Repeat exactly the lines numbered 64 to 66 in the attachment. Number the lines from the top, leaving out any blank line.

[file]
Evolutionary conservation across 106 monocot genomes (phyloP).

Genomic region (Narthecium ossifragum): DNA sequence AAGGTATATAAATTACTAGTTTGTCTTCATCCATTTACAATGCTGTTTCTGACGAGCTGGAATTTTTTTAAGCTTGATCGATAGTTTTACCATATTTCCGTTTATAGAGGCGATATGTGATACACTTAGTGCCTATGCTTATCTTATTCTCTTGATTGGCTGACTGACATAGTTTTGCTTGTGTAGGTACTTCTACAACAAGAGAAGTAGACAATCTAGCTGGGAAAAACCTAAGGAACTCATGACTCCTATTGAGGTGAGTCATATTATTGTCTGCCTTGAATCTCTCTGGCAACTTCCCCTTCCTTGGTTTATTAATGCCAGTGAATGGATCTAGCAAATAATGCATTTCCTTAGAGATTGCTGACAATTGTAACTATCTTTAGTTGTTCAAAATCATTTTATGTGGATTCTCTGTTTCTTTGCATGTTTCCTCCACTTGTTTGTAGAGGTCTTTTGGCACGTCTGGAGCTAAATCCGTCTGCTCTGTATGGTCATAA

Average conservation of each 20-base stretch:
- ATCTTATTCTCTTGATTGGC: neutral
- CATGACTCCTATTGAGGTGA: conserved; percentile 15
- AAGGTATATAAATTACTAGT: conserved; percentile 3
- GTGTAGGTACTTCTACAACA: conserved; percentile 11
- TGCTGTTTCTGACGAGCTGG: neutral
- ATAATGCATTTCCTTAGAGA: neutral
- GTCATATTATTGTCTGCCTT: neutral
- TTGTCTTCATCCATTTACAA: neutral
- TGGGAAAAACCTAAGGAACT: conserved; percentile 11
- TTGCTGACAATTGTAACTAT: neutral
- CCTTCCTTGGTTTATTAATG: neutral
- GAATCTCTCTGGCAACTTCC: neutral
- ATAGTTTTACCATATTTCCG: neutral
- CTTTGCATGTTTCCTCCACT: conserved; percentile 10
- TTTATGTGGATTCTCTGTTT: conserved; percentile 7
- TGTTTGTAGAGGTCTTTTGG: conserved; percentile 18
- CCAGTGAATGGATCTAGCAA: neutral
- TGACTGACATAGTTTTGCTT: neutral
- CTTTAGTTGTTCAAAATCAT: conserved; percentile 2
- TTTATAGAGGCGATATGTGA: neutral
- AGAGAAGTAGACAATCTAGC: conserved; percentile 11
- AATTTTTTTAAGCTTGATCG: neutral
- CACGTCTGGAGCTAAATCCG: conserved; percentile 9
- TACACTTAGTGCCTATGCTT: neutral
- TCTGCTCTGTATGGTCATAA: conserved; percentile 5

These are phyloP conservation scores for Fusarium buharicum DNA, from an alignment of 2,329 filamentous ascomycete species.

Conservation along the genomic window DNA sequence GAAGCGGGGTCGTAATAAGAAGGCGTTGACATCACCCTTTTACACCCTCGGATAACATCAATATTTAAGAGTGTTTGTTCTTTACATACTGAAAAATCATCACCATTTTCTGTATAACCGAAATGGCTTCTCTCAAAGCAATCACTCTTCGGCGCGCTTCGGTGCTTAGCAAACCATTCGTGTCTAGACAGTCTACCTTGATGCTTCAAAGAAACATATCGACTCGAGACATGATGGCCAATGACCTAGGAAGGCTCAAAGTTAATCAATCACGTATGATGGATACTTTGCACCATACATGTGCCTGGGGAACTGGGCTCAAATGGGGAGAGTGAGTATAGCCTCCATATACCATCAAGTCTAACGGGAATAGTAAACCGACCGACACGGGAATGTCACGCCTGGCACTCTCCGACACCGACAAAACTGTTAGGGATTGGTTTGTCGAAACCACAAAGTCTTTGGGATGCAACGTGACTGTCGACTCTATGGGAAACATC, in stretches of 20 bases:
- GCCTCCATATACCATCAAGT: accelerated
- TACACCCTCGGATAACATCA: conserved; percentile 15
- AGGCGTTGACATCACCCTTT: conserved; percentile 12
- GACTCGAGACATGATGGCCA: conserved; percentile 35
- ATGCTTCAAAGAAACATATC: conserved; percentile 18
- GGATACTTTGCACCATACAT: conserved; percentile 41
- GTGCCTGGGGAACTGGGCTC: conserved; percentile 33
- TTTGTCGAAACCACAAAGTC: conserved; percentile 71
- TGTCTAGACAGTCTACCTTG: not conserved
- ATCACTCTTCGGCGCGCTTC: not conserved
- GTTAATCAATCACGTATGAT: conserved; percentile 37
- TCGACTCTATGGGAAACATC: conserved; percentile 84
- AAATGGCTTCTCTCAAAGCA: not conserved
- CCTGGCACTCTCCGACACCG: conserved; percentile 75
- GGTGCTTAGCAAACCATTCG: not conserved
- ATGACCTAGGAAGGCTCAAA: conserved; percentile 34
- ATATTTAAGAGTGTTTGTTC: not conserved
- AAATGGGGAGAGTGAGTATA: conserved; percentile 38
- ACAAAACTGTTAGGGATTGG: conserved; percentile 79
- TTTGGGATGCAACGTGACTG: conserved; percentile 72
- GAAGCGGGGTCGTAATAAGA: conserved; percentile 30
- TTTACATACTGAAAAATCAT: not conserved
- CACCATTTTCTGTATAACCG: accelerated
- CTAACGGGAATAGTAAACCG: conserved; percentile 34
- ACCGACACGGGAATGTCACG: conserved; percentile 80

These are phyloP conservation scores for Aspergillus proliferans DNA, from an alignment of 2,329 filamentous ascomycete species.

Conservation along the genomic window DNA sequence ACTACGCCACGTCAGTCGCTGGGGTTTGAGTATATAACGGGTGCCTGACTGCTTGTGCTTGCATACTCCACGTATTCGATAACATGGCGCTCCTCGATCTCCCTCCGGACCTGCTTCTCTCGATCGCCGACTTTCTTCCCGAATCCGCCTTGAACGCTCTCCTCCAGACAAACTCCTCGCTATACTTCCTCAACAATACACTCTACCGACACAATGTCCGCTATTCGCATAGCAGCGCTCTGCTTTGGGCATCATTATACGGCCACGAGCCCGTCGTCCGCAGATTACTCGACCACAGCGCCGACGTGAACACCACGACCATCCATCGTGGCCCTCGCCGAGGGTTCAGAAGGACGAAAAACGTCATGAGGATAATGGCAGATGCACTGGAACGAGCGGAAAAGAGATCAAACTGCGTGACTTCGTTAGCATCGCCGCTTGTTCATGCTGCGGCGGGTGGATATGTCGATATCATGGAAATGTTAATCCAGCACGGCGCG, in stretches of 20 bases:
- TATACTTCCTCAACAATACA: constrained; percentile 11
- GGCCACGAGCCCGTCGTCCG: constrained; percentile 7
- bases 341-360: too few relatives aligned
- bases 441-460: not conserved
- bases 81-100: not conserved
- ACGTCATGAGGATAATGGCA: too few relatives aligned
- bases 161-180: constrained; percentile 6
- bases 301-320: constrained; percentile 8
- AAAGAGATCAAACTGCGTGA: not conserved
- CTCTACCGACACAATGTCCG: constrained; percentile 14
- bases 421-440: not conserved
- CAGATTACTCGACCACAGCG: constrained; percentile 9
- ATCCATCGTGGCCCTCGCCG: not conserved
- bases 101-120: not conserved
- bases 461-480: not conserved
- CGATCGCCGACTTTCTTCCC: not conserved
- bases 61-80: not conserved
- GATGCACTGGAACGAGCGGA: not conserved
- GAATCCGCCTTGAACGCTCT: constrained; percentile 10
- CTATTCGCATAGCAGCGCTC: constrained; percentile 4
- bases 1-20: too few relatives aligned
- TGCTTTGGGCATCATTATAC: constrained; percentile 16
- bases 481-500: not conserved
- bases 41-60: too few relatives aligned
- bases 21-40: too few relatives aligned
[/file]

- bases 161-180: constrained; percentile 6
- bases 301-320: constrained; percentile 8
- AAAGAGATCAAACTGCGTGA: not conserved